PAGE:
Salary comparisons make for good Internet fodder and negotiating leverage for eager agents, but when it comes to star-level talent, they are functionally irrelevant.

Damn right. Also, if this deal doesn't get done now, he's gone in a year

OK, well, this isn't really true either. Those wondering why the WIzards are maxing out Wall now have a legitimate point. Worst-case scenario, Wall heads to restricted free agency, where the Wizards can match any offer. No other team can offer more than four years at the maximum salary, so at worst, the Wizards would still get a discount on the five-year offer. There's no real danger of Wall immediately jumping to the Lakers, for example, because of the way restricted free agency works.

It's also worth noting that the Wizards had until October 31 to negotiate this specific extension with Wall, so there still would have been plenty of time to, you know, actually negotiate. I'd feel a little more comfortable about this deal if it was reached on October 31 rather than August 1. Since one major reason to do an early extension is to get a star-level talent in at a discount, I don't understand why the Wizards started at a max-level deal rather than beginning at a lesser value and negotiating up until the deadline.

OK, but what about his feelings? Why risk pissing off the franchise player?

One's answer to this question probably determines how you feel about maxing Wall out now. On the one hand, the cold, hard evidence presented in the previous question is compelling. No player has been so thoroughly pissed off with his organization that he's rejected an early extension, failed to sign an offer sheet and prefers to take the one-year qualifying offer to become an unrestricted free agent the next year just so he can escape a less-than-ideal situation. (Brandon Jennings could become the first this year, for what it's worth). If Wall is sad, the Wizards could have take the adversarial view and told him to put his money where his mouth is.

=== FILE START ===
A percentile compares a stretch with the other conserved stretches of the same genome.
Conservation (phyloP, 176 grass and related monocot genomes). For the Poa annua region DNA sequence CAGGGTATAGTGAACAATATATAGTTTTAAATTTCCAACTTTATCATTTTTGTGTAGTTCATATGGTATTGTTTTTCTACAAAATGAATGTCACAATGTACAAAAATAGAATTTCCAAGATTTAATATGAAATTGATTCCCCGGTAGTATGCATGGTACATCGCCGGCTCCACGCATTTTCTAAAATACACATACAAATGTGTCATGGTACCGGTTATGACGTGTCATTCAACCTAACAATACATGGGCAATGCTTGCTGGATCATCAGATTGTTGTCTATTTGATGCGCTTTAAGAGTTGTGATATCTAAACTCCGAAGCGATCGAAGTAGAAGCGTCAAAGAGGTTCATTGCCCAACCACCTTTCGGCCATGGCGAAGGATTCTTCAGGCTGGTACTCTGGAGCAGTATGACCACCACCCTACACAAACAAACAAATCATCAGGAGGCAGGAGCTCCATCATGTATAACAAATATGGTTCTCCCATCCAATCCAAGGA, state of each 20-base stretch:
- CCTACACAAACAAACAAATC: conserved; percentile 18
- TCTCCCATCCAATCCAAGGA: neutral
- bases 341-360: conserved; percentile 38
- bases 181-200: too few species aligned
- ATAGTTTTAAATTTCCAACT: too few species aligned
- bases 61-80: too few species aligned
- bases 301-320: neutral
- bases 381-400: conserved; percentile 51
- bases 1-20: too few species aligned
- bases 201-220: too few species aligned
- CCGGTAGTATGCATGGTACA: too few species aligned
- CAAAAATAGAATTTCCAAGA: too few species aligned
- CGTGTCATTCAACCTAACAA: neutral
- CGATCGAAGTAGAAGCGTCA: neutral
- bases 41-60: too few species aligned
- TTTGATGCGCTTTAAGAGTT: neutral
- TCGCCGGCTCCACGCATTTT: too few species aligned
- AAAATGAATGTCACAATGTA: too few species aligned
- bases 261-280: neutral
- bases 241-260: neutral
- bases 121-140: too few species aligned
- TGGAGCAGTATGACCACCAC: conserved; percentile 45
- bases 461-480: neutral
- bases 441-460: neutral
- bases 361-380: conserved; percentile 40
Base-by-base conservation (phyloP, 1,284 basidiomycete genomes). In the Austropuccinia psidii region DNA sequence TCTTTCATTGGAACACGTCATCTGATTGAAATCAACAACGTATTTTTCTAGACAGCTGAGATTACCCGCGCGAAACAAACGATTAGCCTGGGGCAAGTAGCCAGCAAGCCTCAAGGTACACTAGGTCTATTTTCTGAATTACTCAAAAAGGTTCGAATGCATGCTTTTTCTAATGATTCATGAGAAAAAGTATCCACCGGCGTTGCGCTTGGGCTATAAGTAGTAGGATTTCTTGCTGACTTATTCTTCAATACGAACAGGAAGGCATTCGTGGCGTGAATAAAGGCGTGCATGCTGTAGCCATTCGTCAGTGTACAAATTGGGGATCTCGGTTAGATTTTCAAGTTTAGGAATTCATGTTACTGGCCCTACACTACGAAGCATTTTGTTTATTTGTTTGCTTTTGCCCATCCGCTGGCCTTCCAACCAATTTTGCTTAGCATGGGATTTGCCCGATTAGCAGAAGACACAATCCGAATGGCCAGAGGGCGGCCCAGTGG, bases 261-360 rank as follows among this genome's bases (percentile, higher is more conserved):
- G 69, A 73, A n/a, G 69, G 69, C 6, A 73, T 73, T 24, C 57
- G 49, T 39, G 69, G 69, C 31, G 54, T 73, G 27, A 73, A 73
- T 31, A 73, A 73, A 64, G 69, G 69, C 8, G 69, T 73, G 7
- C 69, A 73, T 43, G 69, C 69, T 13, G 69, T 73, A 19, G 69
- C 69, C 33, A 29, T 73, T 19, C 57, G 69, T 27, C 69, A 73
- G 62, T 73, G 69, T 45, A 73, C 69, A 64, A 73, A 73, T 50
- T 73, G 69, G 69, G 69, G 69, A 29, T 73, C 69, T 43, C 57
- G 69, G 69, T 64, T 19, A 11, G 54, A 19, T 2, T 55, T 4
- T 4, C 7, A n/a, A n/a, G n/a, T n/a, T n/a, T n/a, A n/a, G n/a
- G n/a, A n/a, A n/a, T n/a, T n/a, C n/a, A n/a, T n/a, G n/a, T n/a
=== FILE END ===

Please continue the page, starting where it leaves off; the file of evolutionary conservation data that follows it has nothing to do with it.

On the other hand, one could argue there's value in having a happy Wall instead of a somewhat peeved Wall. There have been many studies that suggest that collaborative negotiations tend to yield happier employees and better performance than adversarial ones. (I'd link to one, but they're all in print or scholarly journals that aren't available for public use.) The worry here is that this devolves into the Kevin Love situation if the Wizards act too adversarial in negotiations, whereby Wall signs a new deal eventually, but insists on a third-year opt out so he could flee the premises sooner. In the meantime, he'd publicly criticize the team, as Love has, and his morale would not be at an ideal level, which would affect his performance. All this so the Wizards ... could have avoided paying a $12-13-million player $16 million. Is that worth it?

I'm conflicted on this question, because it's a difficult one to evaluate. I'd love to hear what you guys think in the comments.

So, do you like this deal if it's done?

I'm not sure. I think I'd like this deal more if it was signed on October 31 after some negotiating sessions instead of August 1, as Marc Stein believes. I don't see a compelling reason to rush and get this done right this second where there are still three months left to negotiate, not to mention a whole additional summer with Wall as a restricted free agent. That said, the end result is paying a very good player slightly more than he should be worth in a completely open market, and I never think that's a huge problem.

Wish I could give a stronger take, but I'm having trouble coming up with one.